Journal of the New England Water Works Association, Volume 22

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New England Water Works Association., 1908 - Water-supply

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Page 96 - If any such rule or regulation relates to a temporary source or act of contamination, any person violating such rule or regulation shall be liable to prosecution for misdemeanor for every such violation, and on...
Page 216 - Merrimac river to such an extent as to insure at all times a sufficient quantity of water for the use of the public in that city, or it may take water from any spring, pond or well, in Andover, North Andover, Tewksbury or North Reading: provided, that no source of water supply for domestic purposes shall be taken or used under this act without the approval of the state board of health, and that the location of all filter galleries and wells, and the design of...
Page 349 - Lynn, and the waters which flow into and from the same, and any water rights connected therewith ; and may take and hold by purchase or otherwise, such land on and around the margin of said...
Page 445 - To the Honorable the Senate and House of Representatives of the Commonwealth of Massachusetts in General Court assembled.
Page 360 - Resolved, That the President be authorized to appoint a committee of five to digest and report in detail as soon as practicable upon the time, place, and terms of the publication of such a journal, to elect an editor, fix his salary, and to arrange all other necessary details.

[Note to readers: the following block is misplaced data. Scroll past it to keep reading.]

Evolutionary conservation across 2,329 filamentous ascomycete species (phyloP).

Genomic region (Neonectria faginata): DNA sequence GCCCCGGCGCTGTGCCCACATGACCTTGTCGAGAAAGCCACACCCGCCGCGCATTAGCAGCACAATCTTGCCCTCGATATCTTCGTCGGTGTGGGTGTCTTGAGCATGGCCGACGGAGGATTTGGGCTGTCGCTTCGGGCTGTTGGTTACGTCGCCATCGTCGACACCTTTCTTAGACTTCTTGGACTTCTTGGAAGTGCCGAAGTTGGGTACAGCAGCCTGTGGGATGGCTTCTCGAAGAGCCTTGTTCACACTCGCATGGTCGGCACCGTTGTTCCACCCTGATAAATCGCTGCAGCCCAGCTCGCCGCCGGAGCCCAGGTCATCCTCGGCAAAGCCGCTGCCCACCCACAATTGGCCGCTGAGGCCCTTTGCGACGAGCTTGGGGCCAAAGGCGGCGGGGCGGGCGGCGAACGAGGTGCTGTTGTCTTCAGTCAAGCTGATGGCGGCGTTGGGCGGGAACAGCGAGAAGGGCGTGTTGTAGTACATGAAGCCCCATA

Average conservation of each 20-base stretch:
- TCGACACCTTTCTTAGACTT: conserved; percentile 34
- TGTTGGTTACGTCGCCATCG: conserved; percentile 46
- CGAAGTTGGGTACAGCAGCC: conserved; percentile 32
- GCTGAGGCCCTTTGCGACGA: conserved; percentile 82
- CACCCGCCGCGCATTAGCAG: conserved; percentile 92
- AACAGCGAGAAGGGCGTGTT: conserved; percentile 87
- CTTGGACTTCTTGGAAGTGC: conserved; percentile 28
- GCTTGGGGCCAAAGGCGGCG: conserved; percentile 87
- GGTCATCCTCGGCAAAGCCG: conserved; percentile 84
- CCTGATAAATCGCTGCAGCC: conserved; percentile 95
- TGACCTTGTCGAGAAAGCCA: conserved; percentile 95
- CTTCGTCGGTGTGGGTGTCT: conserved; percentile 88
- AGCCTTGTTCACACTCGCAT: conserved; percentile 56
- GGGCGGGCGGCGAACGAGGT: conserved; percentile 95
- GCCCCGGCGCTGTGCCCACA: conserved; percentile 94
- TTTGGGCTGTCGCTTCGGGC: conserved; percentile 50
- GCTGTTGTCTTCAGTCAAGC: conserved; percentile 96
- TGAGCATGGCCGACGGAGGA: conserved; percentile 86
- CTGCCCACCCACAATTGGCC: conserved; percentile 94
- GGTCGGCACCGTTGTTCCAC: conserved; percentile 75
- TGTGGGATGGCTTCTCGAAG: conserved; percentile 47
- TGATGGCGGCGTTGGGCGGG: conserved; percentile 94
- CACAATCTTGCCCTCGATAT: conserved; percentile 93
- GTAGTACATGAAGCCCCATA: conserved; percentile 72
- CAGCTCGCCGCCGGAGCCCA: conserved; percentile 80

Page 390 - It has been shown that the present annual cut of forest products requires at least 20 billion cubic feet of wood. To produce this quantity of wood without impairing the capital stock our 700 million acres of forest must make an annual increment of 30 cubic feet per acre. Under present conditions of mismanagement and neglect it is safe to say that the average annual increment is less than 10 cubic feet per acre for the entire area. This means that each year's cut at the present rate takes the growth...
Page 391 - South of Pennsylvania there is, according to my reckoning based on observations in every State in that upland country, an aggregate area of not lest than three thousand square miles where the soil has been destroyed by the complete removal of the woods and the consequent passage of the earthy matter to the lowlands and to the sea. At the rate at which this process is now going on, the loss in arable and forestable land may fairly be reckoned at not less than 100 square miles per annum. In other words,...
Page 63 - Some New Facts Relating to the Effect of Meters on the Consumption of Water.
Page 279 - Chap. 435. The third section of this act empowered the city, among other things, to construct and maintain proper aqueducts and pipes, to establish public hydrants, to prescribe the purposes for which they should be used, and to change or discontinue the same; to distribute the water throughout the city and to regulate the use of said water, and establish and collect the prices to be paid therefor, and also to do any other acts or things necessary or convenient and proper for carrying out the provisions...
Page 362 - F + F. Covered Reservoirs. Frank L. Fuller. Gives experience in the use of concrete . in their construction and in making them watertight. 1800 w. Jour N Eng W-Wks Assn — June, 1909. No. 6463 F. A Huge Filtered Water Reservoir for London. Illustrations, with short description, looo w. Sei Am — July 3, 1909. No. 6090. World's Largest Covered Reservoir. An account of the opening of the Honor Oak reservoir. Ills. 1500 w. Surveyor...

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